A section of students who are down with Covid or have had it in the recent past are worried about when they can get the jab.
The worry stems from lack of clarity about what would be expected if vaccination becomes compulsory for attending classes or writing exams.
Several schools have not yet spelt out whether they would want all children to be vaccinated before they come back for in-person classes.
At least one of them said that it would be the parents’ responsibility to get their children vaccinated.
Schools said that they would be expected to follow the rules laid by the board especially for Classes X and XII and the government or health department guidelines.
For adults, the guidelines say that vaccination can be taken three months after they tested positive for Covid.
Several schools have been holding vaccination camps on their campus but the attendance of students has been lower than expected.
Students who had registered also dropped out, some schools noticed.
At La Martiniere for Boys, about 80 of 440 students from Classes XI and XII took the jab in school.
At South Point, around 1,000 students got vaccinated last week of 3,000 who are eligible.
At Indus Valley World School, 130 of 500 have registered and some dropped out.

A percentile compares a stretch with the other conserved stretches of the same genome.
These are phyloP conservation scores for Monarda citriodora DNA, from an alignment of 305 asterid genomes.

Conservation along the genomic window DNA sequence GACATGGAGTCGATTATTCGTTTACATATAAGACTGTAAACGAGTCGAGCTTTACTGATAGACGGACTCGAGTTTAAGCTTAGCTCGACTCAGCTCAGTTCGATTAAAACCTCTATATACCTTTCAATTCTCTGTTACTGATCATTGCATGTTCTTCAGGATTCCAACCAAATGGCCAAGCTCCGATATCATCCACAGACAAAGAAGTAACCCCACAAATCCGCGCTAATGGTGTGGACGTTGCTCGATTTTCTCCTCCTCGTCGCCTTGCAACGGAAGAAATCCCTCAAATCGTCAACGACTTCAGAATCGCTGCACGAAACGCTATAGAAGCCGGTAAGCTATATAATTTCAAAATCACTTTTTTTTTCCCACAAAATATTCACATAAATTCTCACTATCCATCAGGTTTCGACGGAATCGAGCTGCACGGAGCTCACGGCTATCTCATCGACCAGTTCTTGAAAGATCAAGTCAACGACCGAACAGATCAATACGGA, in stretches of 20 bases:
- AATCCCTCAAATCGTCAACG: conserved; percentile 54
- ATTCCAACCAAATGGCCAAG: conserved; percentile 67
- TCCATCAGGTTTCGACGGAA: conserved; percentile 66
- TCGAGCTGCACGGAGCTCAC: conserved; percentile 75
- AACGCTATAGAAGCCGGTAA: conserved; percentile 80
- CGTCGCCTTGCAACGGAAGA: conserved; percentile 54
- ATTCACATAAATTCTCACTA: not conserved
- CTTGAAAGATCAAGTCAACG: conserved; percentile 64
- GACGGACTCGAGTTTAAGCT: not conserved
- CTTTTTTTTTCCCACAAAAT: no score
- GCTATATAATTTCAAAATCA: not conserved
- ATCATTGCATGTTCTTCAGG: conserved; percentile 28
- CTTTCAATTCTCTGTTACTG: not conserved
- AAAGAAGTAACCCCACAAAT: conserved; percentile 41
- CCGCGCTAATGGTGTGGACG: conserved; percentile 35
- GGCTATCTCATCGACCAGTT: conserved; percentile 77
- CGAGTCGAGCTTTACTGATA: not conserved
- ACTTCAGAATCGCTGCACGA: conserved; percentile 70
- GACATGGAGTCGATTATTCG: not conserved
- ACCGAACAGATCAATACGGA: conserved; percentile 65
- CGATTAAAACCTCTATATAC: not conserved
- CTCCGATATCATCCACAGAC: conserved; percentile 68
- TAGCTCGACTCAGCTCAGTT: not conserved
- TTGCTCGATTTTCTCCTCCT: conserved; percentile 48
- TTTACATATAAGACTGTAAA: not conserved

Some students have taken vaccines privately and not at school.
“We will encourage students to take the vaccine (before coming to school) and in case they are not able to, we would have to take adequate precaution for everybody,” said Father M Thamacin Arulappan, principal, St Xavier’s Collegiate School.
A father of a Class X student said that his daughter got Covid about 10 days back and cannot be vaccinated. “We will have to be sure when she can get the shot,” he said.
Schools said it is difficult to come to a decision now.
“A significant number of our students cannot get vaccinated because either they are infected or quarantined. But there is so much uncertainty that we cannot take any decision without consulting the guidelines,” said Amita Prasad, director, Indus Valley World School.